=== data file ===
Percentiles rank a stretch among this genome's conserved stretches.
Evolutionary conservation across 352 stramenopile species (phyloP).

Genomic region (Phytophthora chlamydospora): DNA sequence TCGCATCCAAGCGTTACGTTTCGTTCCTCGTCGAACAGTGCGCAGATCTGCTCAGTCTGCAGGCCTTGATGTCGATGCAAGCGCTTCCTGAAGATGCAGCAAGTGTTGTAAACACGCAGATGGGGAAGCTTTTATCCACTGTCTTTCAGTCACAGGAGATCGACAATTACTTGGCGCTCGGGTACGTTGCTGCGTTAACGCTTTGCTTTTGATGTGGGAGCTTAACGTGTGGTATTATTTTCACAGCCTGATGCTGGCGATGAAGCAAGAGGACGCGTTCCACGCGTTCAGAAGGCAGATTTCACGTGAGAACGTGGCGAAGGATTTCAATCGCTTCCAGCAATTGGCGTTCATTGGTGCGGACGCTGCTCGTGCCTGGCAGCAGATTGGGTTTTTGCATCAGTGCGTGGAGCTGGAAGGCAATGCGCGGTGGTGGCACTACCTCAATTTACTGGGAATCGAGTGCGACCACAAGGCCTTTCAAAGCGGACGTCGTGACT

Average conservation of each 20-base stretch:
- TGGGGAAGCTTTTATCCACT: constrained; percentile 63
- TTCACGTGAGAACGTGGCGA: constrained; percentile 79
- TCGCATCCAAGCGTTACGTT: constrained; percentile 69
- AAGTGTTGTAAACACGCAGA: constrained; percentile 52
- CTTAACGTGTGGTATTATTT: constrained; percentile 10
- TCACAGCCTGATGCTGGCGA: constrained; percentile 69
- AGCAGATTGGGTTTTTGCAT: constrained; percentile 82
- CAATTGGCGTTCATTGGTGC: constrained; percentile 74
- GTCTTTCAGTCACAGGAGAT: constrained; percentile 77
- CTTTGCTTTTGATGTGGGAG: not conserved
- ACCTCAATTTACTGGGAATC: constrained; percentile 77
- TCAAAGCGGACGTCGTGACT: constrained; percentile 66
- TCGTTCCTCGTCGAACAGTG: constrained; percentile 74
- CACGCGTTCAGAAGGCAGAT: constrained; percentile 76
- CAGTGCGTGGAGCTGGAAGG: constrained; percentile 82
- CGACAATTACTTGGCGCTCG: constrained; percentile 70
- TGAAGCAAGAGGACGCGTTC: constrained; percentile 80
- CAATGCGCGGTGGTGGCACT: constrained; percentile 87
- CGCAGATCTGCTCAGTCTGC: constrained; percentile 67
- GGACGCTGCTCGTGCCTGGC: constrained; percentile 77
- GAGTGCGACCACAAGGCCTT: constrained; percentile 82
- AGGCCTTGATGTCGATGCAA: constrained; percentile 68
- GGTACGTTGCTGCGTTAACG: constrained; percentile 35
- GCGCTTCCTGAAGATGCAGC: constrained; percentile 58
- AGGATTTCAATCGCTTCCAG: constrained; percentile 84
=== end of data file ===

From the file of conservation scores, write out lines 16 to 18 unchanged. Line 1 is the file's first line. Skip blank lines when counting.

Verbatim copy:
- TCAAAGCGGACGTCGTGACT: constrained; percentile 66
- TCGTTCCTCGTCGAACAGTG: constrained; percentile 74
- CACGCGTTCAGAAGGCAGAT: constrained; percentile 76